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2020 was certainly a year of surprises, and perhaps the most acute lesson learned by businesses and consumers alike is that nothing is impossible. Looking within the lenses of Data Management, data security, and privacy, the same holds true. The internet is awash with data that is stolen or otherwise accidentally shared by unknowing consumers and enterprises. And for those with the means and motivation, all that data can be used to bias public opinion, impact government decisions, and become a windfall for criminals specializing in fraud and identity theft.
The impact of having the wrong data in the wrong hands is an everyday occurrence for corporations, governments, and citizens around the world. As a result, all parties now understand the negative consequences that can occur when there is neither a formal process nor overall regard for both data sharing and data privacy. In 2021, regulatory legislation around the world will move toward increased control of personally identifiable information (PII) data to safeguard consumer privacy. Countries are following the lead of the EU with GDPR, as seen with the recent regulations for CCPA in California and LGPD in Brazil. Each regulation is helping to drive renewed and increased attention on internal Data Governance and compliance projects.
How the Pandemic Accelerated Data Governance and Compliance
Digital transformation projects, which under normal situations took multiple years to complete, have moved forward at breakneck speed thanks to COVID-19 and the need for individuals to work remotely. However, with such a large number of people working from home, all types of data are being transmitted and shared outside the physical boundaries of the organization. This creates privacy and security vulnerabilities that are a boon to bad actors looking to steal PII.
The need to properly enable these off-site employees and complete digital transformation efforts already underway has spurred many businesses to move even more data to the cloud, as they look to support this new way of life and to create new opportunities for optimization, advancement, and competitive advantage. However, to maximize all of these efforts, enterprises will be forced to accelerate Data Governance and compliance projects in the coming year.
Data Security and Governance Finally Become Part of Mission-Critical Business Processes
Having learned the hard way in 2020 from companies like Twitter, MGM, Marriott, Magellan Health, and Zoom – all of whom lost customer information to cybercriminals – organizations now understand the need for data access and compliance. As a result, stand-alone data security and governance tools will become part of existing business processes next year. Until recently, security was often the last requirement to be considered, and often retrofitted into existing processes and technology after the primary business requirements had been discussed and implemented. In today’s digitally charged information warfare environment, there is a broader awareness of the higher risks of data privacy and security that must be considered with every digital transformation. In fact, even the most technologically astute enterprises have learned some bitter lessons in regulatory fines, loss of customer trust, and crisis communications due to this oversight.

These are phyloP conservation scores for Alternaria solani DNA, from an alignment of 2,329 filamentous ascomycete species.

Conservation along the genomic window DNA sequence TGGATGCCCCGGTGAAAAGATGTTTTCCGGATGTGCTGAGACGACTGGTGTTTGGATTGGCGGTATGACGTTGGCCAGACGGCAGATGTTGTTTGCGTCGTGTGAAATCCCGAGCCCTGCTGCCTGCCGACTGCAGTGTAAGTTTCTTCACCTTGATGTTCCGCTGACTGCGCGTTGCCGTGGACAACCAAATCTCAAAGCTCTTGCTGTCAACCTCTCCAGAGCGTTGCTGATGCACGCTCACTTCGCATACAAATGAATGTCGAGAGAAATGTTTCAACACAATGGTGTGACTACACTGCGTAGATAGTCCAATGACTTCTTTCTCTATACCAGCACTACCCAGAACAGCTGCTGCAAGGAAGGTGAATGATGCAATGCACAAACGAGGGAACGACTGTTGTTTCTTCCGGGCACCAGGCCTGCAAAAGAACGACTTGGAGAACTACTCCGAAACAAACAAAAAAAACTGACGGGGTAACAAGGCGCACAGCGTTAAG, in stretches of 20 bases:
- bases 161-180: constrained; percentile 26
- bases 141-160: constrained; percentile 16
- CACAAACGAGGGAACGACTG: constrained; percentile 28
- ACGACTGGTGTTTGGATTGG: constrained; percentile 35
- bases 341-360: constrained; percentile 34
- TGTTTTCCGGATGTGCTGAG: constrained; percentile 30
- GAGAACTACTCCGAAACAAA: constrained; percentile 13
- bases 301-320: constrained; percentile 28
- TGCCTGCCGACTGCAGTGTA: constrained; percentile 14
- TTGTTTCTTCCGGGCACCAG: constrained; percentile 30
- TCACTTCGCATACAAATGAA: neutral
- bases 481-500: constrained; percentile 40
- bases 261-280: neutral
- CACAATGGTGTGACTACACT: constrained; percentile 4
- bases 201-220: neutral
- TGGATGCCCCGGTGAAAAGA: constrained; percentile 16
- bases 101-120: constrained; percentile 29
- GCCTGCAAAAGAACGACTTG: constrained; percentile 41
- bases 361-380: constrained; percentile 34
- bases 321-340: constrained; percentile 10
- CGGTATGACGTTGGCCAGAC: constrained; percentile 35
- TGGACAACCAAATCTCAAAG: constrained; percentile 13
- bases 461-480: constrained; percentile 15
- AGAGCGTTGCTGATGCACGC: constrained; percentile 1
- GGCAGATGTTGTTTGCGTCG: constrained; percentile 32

To combat this in the coming year, security, privacy, and governance will become programmatically embedded early on in business processes. For example, data analytics projects utilizing cloud services will be scrutinized for data security risks before becoming a corporate approved resource. And every mission-critical business process will have security as a requirement before implementation.
At the same time, governments around the globe are shifting into gear to enact data privacy regulations that carry real consequences and financial impacts if data is breached or exposed. This legal imperative will galvanize support from business leaders across the enterprise in support of Data Governance initiatives that span the entire organization.
To meet the demands of Data Governance initiatives, IT and data teams will need to join forces to traverse the tightrope of digital transformation and data security to protect the privacy of all enterprise and customer data involved in new and existing business processes. A clear understanding of what level of data access control must be adhered to for different business units – organization, object l, field, and/or record level – is required for each type of digital transformation effort before it begins. There is no room for error in a digitally powered world for gaps in digital data security.
Citizens and governments around the world are becoming increasingly aware of data breaches and mishandlings. They expect, and even demand, that organizations seek measures to curb misuse of data and enact privacy and compliance regulations for data protection and security. In 2021, proactive planning for data privacy and security will no longer be an option, as organizations around the globe look to integrate governance and privacy into all data and IT projects across the organization in order to meet business requirements for remote work, digital transformation, and legal compliance.